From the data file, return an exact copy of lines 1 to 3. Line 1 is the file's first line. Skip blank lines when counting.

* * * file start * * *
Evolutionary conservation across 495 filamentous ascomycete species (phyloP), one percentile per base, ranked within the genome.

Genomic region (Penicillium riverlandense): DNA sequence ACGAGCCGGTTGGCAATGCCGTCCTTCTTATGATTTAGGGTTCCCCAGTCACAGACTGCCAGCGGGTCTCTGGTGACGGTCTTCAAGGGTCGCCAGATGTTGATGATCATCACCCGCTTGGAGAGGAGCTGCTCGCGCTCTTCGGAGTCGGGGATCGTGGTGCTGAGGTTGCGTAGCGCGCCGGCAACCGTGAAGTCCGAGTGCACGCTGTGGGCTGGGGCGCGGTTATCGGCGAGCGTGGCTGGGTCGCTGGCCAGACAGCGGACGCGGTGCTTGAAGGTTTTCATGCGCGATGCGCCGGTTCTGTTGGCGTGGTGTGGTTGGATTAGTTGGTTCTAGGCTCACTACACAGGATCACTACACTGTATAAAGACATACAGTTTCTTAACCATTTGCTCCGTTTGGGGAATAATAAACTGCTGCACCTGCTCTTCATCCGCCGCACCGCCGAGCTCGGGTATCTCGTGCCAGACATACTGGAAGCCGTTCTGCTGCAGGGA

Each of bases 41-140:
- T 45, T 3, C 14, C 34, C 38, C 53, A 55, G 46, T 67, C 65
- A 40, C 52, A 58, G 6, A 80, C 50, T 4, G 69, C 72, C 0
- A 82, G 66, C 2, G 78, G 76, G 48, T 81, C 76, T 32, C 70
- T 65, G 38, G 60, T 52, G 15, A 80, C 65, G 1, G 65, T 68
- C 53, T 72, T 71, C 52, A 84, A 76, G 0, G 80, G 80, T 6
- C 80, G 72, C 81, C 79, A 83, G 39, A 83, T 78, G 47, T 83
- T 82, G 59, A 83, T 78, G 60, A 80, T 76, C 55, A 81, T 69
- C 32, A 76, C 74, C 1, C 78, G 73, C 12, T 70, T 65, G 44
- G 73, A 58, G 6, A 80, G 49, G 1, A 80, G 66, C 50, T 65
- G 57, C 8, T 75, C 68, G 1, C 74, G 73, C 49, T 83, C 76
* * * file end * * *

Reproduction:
Evolutionary conservation across 495 filamentous ascomycete species (phyloP), one percentile per base, ranked within the genome.

Genomic region (Penicillium riverlandense): DNA sequence ACGAGCCGGTTGGCAATGCCGTCCTTCTTATGATTTAGGGTTCCCCAGTCACAGACTGCCAGCGGGTCTCTGGTGACGGTCTTCAAGGGTCGCCAGATGTTGATGATCATCACCCGCTTGGAGAGGAGCTGCTCGCGCTCTTCGGAGTCGGGGATCGTGGTGCTGAGGTTGCGTAGCGCGCCGGCAACCGTGAAGTCCGAGTGCACGCTGTGGGCTGGGGCGCGGTTATCGGCGAGCGTGGCTGGGTCGCTGGCCAGACAGCGGACGCGGTGCTTGAAGGTTTTCATGCGCGATGCGCCGGTTCTGTTGGCGTGGTGTGGTTGGATTAGTTGGTTCTAGGCTCACTACACAGGATCACTACACTGTATAAAGACATACAGTTTCTTAACCATTTGCTCCGTTTGGGGAATAATAAACTGCTGCACCTGCTCTTCATCCGCCGCACCGCCGAGCTCGGGTATCTCGTGCCAGACATACTGGAAGCCGTTCTGCTGCAGGGA

Each of bases 41-140: